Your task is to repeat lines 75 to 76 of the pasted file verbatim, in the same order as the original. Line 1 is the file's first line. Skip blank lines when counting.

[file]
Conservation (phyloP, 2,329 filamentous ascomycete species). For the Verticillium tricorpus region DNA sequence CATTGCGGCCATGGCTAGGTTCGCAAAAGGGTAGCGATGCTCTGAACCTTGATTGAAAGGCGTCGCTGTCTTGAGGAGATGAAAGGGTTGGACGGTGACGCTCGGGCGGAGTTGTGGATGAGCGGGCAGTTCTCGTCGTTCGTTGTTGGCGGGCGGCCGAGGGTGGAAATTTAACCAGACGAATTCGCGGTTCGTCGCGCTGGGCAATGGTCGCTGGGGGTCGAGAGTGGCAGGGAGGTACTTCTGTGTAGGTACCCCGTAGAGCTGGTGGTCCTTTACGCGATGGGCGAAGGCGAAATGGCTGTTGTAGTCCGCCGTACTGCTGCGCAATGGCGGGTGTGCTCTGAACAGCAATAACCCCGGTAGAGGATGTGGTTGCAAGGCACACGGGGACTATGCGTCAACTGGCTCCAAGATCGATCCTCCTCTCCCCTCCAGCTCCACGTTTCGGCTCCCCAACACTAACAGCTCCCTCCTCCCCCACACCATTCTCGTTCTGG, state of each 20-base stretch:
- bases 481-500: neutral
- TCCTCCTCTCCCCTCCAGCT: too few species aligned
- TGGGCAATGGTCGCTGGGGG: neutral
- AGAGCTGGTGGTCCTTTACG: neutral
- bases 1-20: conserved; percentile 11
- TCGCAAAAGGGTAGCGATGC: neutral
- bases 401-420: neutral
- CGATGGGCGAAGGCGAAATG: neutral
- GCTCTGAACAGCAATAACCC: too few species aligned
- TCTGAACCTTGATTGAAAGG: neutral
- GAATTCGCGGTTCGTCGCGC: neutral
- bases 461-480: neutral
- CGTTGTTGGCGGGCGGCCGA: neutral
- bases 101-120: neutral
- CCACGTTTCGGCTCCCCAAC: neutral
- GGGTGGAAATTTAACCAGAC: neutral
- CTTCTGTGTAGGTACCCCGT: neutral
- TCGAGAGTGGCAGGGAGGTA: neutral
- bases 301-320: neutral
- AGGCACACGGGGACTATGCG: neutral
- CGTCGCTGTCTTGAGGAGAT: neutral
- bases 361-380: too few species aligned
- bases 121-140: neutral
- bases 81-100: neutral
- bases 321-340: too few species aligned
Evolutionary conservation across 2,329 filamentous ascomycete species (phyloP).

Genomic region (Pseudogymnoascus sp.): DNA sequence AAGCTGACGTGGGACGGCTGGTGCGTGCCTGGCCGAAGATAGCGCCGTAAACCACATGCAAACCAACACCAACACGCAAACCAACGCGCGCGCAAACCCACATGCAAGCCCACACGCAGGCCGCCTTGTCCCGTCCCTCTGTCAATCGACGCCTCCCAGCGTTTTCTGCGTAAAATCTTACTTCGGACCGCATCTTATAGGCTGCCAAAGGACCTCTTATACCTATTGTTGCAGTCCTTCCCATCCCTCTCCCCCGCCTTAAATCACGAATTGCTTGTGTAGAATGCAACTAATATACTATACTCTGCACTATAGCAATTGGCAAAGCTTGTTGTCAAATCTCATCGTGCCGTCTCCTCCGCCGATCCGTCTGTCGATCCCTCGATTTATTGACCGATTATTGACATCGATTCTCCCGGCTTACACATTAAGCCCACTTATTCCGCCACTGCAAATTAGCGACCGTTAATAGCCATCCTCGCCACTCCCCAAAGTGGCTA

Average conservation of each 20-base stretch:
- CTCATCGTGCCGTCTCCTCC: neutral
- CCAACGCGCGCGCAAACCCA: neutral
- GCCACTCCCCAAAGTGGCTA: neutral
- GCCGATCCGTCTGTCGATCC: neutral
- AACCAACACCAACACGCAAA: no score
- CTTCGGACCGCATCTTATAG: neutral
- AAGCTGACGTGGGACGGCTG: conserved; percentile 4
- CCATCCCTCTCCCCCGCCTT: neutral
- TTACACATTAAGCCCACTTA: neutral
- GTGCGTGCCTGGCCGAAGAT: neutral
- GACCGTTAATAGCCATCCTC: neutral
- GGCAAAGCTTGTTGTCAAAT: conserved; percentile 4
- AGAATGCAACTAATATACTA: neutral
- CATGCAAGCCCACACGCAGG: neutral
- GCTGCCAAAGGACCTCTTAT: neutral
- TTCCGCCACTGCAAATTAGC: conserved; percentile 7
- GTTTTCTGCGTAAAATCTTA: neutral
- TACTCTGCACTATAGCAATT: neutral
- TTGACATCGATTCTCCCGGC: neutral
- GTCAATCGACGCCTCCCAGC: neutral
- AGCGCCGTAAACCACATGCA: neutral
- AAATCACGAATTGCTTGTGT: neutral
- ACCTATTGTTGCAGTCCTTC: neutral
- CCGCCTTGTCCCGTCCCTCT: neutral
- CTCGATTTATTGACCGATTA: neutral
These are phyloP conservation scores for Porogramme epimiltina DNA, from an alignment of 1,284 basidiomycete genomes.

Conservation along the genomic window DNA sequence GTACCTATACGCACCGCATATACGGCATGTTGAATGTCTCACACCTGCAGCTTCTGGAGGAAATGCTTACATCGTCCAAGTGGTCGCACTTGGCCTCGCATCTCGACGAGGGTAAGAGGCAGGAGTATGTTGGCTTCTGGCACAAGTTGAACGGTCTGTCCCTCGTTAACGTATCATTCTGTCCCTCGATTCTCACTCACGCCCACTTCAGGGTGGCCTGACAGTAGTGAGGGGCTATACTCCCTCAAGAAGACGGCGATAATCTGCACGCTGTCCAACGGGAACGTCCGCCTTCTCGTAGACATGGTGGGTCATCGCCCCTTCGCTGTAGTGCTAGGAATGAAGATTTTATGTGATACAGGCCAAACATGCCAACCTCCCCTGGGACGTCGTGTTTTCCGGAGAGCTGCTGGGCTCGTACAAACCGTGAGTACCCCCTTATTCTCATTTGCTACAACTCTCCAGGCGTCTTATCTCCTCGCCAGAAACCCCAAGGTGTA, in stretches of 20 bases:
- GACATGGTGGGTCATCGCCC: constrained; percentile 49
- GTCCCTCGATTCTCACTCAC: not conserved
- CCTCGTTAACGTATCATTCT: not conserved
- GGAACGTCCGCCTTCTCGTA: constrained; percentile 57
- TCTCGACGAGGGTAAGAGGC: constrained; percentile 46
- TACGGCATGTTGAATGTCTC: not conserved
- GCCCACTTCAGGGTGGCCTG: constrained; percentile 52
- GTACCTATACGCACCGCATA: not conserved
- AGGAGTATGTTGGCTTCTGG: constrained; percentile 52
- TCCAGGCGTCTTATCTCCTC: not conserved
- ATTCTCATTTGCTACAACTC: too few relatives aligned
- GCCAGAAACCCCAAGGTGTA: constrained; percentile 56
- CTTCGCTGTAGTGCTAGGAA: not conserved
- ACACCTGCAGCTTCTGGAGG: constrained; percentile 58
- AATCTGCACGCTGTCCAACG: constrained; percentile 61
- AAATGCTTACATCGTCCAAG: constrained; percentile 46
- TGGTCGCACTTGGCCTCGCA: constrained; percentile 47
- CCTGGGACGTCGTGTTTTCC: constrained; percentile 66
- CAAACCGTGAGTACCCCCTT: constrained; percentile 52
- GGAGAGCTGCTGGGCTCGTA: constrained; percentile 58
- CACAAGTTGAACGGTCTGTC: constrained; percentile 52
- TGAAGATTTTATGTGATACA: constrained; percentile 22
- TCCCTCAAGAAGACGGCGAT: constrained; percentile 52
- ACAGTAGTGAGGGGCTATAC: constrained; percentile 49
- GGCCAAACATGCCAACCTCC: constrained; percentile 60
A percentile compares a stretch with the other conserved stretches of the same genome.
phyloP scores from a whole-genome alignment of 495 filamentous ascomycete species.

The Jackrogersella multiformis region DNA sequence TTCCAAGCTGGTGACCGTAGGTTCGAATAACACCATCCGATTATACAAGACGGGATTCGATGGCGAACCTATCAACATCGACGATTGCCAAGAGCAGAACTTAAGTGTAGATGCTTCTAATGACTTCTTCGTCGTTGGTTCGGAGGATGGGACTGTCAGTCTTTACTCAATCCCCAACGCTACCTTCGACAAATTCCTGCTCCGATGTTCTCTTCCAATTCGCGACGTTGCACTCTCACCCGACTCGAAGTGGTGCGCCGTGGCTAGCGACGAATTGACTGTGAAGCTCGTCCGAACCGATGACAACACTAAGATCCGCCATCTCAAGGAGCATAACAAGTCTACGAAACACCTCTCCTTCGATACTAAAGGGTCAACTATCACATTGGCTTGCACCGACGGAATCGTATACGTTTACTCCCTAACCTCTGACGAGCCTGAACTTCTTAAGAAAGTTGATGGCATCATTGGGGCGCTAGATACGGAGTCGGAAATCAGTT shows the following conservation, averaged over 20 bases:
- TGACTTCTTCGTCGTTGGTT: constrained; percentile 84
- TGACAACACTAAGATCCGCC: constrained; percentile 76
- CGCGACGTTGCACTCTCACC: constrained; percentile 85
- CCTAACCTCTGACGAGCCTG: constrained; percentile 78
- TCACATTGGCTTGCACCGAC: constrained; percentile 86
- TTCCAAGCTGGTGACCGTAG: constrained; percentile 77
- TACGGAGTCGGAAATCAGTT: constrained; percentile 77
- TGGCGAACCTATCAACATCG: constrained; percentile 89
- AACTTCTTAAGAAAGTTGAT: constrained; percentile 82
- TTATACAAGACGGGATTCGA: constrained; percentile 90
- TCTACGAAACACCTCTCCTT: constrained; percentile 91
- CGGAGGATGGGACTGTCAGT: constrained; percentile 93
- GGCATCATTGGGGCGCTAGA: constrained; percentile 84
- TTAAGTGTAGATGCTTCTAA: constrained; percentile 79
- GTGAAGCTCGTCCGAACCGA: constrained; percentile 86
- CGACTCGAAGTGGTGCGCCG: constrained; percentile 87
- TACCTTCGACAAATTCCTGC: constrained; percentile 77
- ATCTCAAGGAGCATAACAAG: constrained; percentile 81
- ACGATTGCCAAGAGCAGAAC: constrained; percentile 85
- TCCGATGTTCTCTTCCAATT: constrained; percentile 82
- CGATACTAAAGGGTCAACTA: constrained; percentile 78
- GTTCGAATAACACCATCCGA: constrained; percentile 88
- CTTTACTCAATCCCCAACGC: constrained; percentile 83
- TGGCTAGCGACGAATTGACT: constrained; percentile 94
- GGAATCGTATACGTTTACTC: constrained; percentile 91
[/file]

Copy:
- CAAACCGTGAGTACCCCCTT: constrained; percentile 52
- GGAGAGCTGCTGGGCTCGTA: constrained; percentile 58